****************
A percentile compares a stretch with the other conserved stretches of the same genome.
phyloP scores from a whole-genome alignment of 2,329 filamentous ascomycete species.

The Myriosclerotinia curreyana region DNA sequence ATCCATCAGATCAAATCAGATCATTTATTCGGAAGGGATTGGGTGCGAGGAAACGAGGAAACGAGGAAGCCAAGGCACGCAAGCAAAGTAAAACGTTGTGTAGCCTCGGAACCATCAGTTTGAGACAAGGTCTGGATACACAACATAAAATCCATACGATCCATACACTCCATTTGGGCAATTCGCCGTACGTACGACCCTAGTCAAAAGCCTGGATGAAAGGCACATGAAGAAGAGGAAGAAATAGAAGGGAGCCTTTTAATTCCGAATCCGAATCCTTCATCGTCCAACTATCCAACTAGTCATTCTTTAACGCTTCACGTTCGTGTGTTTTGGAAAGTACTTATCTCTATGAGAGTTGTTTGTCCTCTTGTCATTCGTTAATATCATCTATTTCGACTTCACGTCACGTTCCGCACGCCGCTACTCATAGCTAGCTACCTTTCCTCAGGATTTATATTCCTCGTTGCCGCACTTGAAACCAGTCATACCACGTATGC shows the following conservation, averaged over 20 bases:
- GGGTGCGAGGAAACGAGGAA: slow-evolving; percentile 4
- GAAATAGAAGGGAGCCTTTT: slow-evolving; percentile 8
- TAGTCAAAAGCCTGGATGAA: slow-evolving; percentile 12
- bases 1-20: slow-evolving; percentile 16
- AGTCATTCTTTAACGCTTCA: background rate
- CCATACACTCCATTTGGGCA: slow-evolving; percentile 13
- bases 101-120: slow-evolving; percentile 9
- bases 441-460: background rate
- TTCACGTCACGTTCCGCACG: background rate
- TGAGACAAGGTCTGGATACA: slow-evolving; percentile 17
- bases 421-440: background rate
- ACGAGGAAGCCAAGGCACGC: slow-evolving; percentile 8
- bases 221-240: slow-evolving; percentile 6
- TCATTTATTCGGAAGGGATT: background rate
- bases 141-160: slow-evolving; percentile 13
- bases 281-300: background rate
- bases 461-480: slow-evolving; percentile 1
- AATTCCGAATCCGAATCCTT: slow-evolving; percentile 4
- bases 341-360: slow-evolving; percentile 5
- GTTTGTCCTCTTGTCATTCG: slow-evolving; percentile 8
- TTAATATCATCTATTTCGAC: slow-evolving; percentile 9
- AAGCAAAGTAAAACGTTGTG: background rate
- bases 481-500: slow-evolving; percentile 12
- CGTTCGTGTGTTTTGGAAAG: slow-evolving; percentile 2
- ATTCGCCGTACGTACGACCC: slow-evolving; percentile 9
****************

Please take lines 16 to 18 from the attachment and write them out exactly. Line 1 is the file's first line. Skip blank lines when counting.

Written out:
- bases 221-240: slow-evolving; percentile 6
- TCATTTATTCGGAAGGGATT: background rate
- bases 141-160: slow-evolving; percentile 13